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IKTPLUSS-IKT og digital innovasjon

COVID-19 in Norway: A real-time analytical pipeline for preparedness, planning and response during the COVID-19 pandemic in Norway

Alternative title: COVID-19 i Norge

Awarded: NOK 5.0 mill.

The coronavirus pandemic is a threat to human health worldwide. It has already caused significant damage to many societies, and politicians need high-quality data on the spread of this infection to choose good measures. We use both mathematical models and collect data on symptoms from the population to provide a detailed picture of the epidemic in Norway. An important way to limit the spread is to reduce person-to-person contact. We collect data about people's movements in society using mobile phones. This, together with data on disease symptoms in the general population, enables us to estimate the infectivity of the coronavirus and provide good short-term forecasts on the spread and number of hospital admissions. The models give the politicians important information by showing how various measures, such as prioritizing vaccines and isolation, can reduce the spread of infection. We run long-term scenarios to provide insight into the possible development of the epidemic that is used in risk assessments. The methods we use are at the forefront of research regarding statistical science and will be important in strengthening preparedness against other infectious diseases in the years to come. We collect data in existing population surveys, such as the Norwegian Mother, Father and Child Survey (MoBa) and the Norwegian Influenza Study (NorFlu). We link the data to register information about COVID-19 incidence to understand why some people have a higher risk of infection and severe illness than others. These studies include essential information based on previous genetic and immunological analyzes. Such information, together with data on education, occupation and previous illness, provides an understanding of how SARS-CoV-2 will affect the population's health. We also analyze the entire Norwegian population based on the central personal register. To this register, we link information from the patient register, the primary health register, the reporting system for infectious diseases and the cause of death register to be able to describe and understand the consequences of the epidemic in Norway.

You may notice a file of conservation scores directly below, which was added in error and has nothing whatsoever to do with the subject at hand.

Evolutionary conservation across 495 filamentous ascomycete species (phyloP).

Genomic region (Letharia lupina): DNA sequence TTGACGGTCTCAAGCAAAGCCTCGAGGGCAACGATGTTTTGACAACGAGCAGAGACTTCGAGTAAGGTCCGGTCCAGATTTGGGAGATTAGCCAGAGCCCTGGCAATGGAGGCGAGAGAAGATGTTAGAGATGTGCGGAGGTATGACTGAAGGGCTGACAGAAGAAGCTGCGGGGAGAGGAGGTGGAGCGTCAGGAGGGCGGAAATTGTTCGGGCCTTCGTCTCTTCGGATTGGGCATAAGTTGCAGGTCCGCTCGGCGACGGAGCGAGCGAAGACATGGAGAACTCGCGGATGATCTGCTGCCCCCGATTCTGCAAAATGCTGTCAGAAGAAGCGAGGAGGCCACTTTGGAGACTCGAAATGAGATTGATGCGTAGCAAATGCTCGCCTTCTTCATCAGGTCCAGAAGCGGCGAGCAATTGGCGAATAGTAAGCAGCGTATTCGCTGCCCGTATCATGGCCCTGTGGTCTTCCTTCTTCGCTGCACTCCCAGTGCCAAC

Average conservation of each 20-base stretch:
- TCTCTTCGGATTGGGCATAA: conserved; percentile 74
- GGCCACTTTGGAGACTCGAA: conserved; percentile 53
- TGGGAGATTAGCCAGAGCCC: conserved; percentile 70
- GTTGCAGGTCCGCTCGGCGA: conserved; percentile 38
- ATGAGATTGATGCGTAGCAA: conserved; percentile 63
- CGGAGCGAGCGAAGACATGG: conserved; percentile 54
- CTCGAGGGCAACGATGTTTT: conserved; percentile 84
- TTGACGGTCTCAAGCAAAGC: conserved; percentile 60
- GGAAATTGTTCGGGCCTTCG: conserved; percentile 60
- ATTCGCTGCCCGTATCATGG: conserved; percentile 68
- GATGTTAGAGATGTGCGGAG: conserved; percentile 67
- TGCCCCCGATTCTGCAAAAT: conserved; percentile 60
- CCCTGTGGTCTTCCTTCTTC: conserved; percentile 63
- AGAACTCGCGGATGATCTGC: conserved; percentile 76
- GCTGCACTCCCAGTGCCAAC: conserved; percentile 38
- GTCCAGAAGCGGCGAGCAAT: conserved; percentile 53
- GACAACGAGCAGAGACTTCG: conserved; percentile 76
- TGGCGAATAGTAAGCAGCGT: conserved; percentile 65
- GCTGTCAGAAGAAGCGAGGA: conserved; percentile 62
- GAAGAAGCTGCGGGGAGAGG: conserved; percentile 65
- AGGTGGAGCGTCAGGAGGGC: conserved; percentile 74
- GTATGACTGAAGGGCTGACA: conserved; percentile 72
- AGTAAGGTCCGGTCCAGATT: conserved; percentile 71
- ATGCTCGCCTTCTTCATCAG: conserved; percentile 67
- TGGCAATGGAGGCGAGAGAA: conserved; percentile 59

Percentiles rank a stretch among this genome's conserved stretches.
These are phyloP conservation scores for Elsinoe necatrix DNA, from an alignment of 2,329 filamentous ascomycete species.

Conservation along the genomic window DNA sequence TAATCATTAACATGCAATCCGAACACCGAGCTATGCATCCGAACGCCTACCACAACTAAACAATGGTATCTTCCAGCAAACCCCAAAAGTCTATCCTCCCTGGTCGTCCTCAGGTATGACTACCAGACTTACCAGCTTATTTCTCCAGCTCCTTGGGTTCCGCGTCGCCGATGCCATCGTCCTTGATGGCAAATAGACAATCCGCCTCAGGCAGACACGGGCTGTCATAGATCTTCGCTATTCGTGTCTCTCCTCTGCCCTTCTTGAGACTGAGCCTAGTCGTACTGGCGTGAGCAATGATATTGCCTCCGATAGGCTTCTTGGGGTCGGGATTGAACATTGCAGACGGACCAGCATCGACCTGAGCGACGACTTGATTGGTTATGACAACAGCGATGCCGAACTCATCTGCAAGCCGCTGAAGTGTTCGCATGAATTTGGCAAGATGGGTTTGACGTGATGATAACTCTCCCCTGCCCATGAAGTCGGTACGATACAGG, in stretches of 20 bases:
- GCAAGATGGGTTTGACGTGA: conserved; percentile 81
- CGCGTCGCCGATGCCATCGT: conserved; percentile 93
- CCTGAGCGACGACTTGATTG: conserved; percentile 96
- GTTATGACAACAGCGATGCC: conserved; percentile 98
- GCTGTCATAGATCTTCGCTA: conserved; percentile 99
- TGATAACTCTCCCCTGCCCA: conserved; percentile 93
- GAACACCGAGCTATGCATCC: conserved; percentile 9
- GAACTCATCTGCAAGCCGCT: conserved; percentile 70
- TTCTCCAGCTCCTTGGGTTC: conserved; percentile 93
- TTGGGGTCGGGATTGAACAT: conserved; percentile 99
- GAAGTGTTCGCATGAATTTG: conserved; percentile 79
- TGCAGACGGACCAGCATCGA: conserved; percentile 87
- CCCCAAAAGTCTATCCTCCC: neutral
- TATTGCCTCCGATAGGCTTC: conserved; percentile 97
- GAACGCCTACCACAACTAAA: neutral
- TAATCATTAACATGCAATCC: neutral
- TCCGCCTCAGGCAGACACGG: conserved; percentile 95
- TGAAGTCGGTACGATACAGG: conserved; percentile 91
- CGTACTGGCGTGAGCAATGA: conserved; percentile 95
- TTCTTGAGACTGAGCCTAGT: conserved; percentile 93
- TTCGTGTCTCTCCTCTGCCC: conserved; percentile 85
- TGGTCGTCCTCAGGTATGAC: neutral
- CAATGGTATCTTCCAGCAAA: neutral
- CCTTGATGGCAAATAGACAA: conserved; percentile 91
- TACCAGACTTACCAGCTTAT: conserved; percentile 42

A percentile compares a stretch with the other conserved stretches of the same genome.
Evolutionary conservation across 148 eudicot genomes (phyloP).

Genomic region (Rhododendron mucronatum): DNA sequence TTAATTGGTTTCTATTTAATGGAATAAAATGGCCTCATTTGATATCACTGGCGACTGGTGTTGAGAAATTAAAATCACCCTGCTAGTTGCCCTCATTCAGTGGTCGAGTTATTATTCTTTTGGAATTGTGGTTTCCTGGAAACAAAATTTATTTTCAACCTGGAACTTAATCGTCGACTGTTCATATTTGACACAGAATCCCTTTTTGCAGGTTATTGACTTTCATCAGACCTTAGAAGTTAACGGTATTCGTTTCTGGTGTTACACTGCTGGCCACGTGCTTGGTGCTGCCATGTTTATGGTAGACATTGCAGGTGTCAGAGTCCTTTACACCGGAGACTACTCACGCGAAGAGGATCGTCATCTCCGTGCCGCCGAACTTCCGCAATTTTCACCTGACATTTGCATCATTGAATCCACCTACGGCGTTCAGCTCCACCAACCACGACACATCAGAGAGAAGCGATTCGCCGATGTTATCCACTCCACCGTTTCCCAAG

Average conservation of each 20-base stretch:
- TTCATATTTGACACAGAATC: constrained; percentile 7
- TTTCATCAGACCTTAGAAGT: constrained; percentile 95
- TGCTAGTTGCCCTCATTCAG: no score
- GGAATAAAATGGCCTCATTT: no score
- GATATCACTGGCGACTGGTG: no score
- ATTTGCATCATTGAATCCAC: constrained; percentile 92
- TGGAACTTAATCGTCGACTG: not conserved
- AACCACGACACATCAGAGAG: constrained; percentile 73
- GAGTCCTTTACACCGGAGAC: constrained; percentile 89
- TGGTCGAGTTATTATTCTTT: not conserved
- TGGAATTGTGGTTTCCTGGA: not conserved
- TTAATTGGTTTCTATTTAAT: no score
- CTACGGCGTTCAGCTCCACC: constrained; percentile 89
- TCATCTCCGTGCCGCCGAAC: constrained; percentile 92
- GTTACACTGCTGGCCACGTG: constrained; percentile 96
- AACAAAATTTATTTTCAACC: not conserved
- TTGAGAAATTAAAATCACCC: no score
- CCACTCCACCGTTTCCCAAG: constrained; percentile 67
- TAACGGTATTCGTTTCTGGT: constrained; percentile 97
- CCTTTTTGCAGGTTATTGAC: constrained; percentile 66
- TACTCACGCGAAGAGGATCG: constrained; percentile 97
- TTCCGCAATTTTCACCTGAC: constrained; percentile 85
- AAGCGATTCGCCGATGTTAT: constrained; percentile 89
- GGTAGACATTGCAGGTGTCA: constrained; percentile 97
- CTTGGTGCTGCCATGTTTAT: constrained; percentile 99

The rapidly expanding COVID-19 pandemic poses an imminent threat to the human population and the world economy. There is a need for novel data and high quality analyses of the evolving epidemic in order to guide policies. The overarching purpose of our project is to deliver real-time relevant output to guide policies on the actions to combat the ongoing Covid-19 epidemic in Norway. Our vehicle for these outputs is an advanced mathematical model that incorporates population movements from telephone surveillance as well as a series of epidemiological observations, including data from large cohorts and nation-wide registries. The model can simulate and assess the effects of actions that decrease person-to-person contact in the whole population, as well as in subgroups. Mathematical modelling will make projections of scenarios with different mitigation measures. We will combine dedicated analytical capacities with real time data harvesting, and we will interpret trends, the future course of the pandemic, and explore the possibilities for action to guide decision makers despite remaining uncertainty. We will use repeated data on symptoms from more than 200 000 participants in The Norwegian Influenza Cohort (NorFlu) and the Norwegian Mother, Father and Child Cohort Study (MoBa) with extensive information on previous diseases, exposures and life styles, and whole-genome genotyping. We will examine if underlying genetic predisposition to various diseases influence the susceptibility for COVID-19, or the progression of the disease. Using registry data on the whole Norwegian populations, we will include sociodemographic variables from Statistics Norway and data from health registries that include the newly odes for Covid-19 infection in primary and secondary health care. This will enable us to describe the burden of disease caused by this epidemic and analyse long-term consequences.

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IKTPLUSS-IKT og digital innovasjon